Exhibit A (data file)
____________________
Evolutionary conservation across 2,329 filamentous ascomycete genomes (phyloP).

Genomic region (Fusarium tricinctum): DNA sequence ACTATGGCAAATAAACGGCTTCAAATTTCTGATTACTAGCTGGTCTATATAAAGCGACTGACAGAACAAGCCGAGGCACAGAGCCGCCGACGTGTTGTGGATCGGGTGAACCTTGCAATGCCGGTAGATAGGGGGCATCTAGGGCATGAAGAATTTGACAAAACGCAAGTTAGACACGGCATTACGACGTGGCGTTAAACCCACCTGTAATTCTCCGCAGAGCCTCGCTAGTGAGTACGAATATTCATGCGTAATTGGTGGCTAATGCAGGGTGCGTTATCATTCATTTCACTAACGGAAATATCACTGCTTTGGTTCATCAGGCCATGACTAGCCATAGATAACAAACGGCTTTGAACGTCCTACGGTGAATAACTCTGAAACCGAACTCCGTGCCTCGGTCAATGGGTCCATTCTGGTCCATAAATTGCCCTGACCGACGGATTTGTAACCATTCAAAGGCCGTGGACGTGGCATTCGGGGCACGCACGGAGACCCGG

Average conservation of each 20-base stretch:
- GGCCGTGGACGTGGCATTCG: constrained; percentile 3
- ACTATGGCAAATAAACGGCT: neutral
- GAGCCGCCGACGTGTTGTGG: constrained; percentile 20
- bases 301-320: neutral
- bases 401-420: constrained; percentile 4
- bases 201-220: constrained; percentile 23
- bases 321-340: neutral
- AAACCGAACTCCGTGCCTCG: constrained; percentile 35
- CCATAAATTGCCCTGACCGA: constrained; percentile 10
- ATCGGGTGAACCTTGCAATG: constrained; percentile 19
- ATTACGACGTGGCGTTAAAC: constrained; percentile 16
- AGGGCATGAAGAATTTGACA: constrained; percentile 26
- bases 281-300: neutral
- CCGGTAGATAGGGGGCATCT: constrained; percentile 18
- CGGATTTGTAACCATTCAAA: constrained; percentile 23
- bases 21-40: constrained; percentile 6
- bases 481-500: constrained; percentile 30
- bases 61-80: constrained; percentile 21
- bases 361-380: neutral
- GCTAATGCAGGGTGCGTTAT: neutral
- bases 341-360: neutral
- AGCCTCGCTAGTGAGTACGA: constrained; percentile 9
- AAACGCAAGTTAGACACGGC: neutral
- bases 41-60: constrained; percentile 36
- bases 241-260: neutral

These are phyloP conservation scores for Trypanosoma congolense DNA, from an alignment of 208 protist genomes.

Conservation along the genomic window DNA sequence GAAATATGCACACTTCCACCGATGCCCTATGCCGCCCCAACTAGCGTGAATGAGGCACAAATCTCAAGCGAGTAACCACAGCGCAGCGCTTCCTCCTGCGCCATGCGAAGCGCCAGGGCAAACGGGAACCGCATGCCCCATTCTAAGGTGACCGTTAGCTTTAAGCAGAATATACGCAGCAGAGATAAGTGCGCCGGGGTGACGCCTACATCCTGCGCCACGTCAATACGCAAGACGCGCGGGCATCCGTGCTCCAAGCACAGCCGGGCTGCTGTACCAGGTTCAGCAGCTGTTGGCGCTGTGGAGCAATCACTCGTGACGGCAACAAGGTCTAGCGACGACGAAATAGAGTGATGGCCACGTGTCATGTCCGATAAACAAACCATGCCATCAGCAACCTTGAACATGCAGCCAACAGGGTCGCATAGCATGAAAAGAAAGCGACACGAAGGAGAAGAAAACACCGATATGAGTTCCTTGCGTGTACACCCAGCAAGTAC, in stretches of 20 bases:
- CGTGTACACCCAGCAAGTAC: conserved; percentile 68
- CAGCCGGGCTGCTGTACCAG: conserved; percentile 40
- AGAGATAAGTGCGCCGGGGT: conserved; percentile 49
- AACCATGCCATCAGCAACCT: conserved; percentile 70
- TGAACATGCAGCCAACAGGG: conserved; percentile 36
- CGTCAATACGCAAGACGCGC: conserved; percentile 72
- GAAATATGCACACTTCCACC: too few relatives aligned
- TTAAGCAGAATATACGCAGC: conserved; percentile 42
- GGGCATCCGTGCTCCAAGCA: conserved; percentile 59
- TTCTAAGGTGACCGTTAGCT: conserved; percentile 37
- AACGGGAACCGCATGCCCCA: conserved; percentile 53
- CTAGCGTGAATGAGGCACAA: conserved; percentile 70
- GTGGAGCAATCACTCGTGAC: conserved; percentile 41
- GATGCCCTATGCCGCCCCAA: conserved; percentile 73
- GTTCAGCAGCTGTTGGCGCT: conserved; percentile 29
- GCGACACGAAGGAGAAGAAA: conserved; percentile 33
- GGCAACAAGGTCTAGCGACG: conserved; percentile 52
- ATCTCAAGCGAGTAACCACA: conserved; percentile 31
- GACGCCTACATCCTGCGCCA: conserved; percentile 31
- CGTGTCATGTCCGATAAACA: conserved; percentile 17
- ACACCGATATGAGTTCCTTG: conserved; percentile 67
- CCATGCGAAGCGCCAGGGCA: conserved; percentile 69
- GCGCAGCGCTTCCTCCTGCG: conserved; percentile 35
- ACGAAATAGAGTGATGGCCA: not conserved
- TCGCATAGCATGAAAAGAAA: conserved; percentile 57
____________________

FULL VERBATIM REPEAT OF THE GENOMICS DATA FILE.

Evolutionary conservation across 2,329 filamentous ascomycete genomes (phyloP).

Genomic region (Fusarium tricinctum): DNA sequence ACTATGGCAAATAAACGGCTTCAAATTTCTGATTACTAGCTGGTCTATATAAAGCGACTGACAGAACAAGCCGAGGCACAGAGCCGCCGACGTGTTGTGGATCGGGTGAACCTTGCAATGCCGGTAGATAGGGGGCATCTAGGGCATGAAGAATTTGACAAAACGCAAGTTAGACACGGCATTACGACGTGGCGTTAAACCCACCTGTAATTCTCCGCAGAGCCTCGCTAGTGAGTACGAATATTCATGCGTAATTGGTGGCTAATGCAGGGTGCGTTATCATTCATTTCACTAACGGAAATATCACTGCTTTGGTTCATCAGGCCATGACTAGCCATAGATAACAAACGGCTTTGAACGTCCTACGGTGAATAACTCTGAAACCGAACTCCGTGCCTCGGTCAATGGGTCCATTCTGGTCCATAAATTGCCCTGACCGACGGATTTGTAACCATTCAAAGGCCGTGGACGTGGCATTCGGGGCACGCACGGAGACCCGG

Average conservation of each 20-base stretch:
- GGCCGTGGACGTGGCATTCG: constrained; percentile 3
- ACTATGGCAAATAAACGGCT: neutral
- GAGCCGCCGACGTGTTGTGG: constrained; percentile 20
- bases 301-320: neutral
- bases 401-420: constrained; percentile 4
- bases 201-220: constrained; percentile 23
- bases 321-340: neutral
- AAACCGAACTCCGTGCCTCG: constrained; percentile 35
- CCATAAATTGCCCTGACCGA: constrained; percentile 10
- ATCGGGTGAACCTTGCAATG: constrained; percentile 19
- ATTACGACGTGGCGTTAAAC: constrained; percentile 16
- AGGGCATGAAGAATTTGACA: constrained; percentile 26
- bases 281-300: neutral
- CCGGTAGATAGGGGGCATCT: constrained; percentile 18
- CGGATTTGTAACCATTCAAA: constrained; percentile 23
- bases 21-40: constrained; percentile 6
- bases 481-500: constrained; percentile 30
- bases 61-80: constrained; percentile 21
- bases 361-380: neutral
- GCTAATGCAGGGTGCGTTAT: neutral
- bases 341-360: neutral
- AGCCTCGCTAGTGAGTACGA: constrained; percentile 9
- AAACGCAAGTTAGACACGGC: neutral
- bases 41-60: constrained; percentile 36
- bases 241-260: neutral

These are phyloP conservation scores for Trypanosoma congolense DNA, from an alignment of 208 protist genomes.

Conservation along the genomic window DNA sequence GAAATATGCACACTTCCACCGATGCCCTATGCCGCCCCAACTAGCGTGAATGAGGCACAAATCTCAAGCGAGTAACCACAGCGCAGCGCTTCCTCCTGCGCCATGCGAAGCGCCAGGGCAAACGGGAACCGCATGCCCCATTCTAAGGTGACCGTTAGCTTTAAGCAGAATATACGCAGCAGAGATAAGTGCGCCGGGGTGACGCCTACATCCTGCGCCACGTCAATACGCAAGACGCGCGGGCATCCGTGCTCCAAGCACAGCCGGGCTGCTGTACCAGGTTCAGCAGCTGTTGGCGCTGTGGAGCAATCACTCGTGACGGCAACAAGGTCTAGCGACGACGAAATAGAGTGATGGCCACGTGTCATGTCCGATAAACAAACCATGCCATCAGCAACCTTGAACATGCAGCCAACAGGGTCGCATAGCATGAAAAGAAAGCGACACGAAGGAGAAGAAAACACCGATATGAGTTCCTTGCGTGTACACCCAGCAAGTAC, in stretches of 20 bases:
- CGTGTACACCCAGCAAGTAC: conserved; percentile 68
- CAGCCGGGCTGCTGTACCAG: conserved; percentile 40
- AGAGATAAGTGCGCCGGGGT: conserved; percentile 49
- AACCATGCCATCAGCAACCT: conserved; percentile 70
- TGAACATGCAGCCAACAGGG: conserved; percentile 36
- CGTCAATACGCAAGACGCGC: conserved; percentile 72
- GAAATATGCACACTTCCACC: too few relatives aligned
- TTAAGCAGAATATACGCAGC: conserved; percentile 42
- GGGCATCCGTGCTCCAAGCA: conserved; percentile 59
- TTCTAAGGTGACCGTTAGCT: conserved; percentile 37
- AACGGGAACCGCATGCCCCA: conserved; percentile 53
- CTAGCGTGAATGAGGCACAA: conserved; percentile 70
- GTGGAGCAATCACTCGTGAC: conserved; percentile 41
- GATGCCCTATGCCGCCCCAA: conserved; percentile 73
- GTTCAGCAGCTGTTGGCGCT: conserved; percentile 29
- GCGACACGAAGGAGAAGAAA: conserved; percentile 33
- GGCAACAAGGTCTAGCGACG: conserved; percentile 52
- ATCTCAAGCGAGTAACCACA: conserved; percentile 31
- GACGCCTACATCCTGCGCCA: conserved; percentile 31
- CGTGTCATGTCCGATAAACA: conserved; percentile 17
- ACACCGATATGAGTTCCTTG: conserved; percentile 67
- CCATGCGAAGCGCCAGGGCA: conserved; percentile 69
- GCGCAGCGCTTCCTCCTGCG: conserved; percentile 35
- ACGAAATAGAGTGATGGCCA: not conserved
- TCGCATAGCATGAAAAGAAA: conserved; percentile 57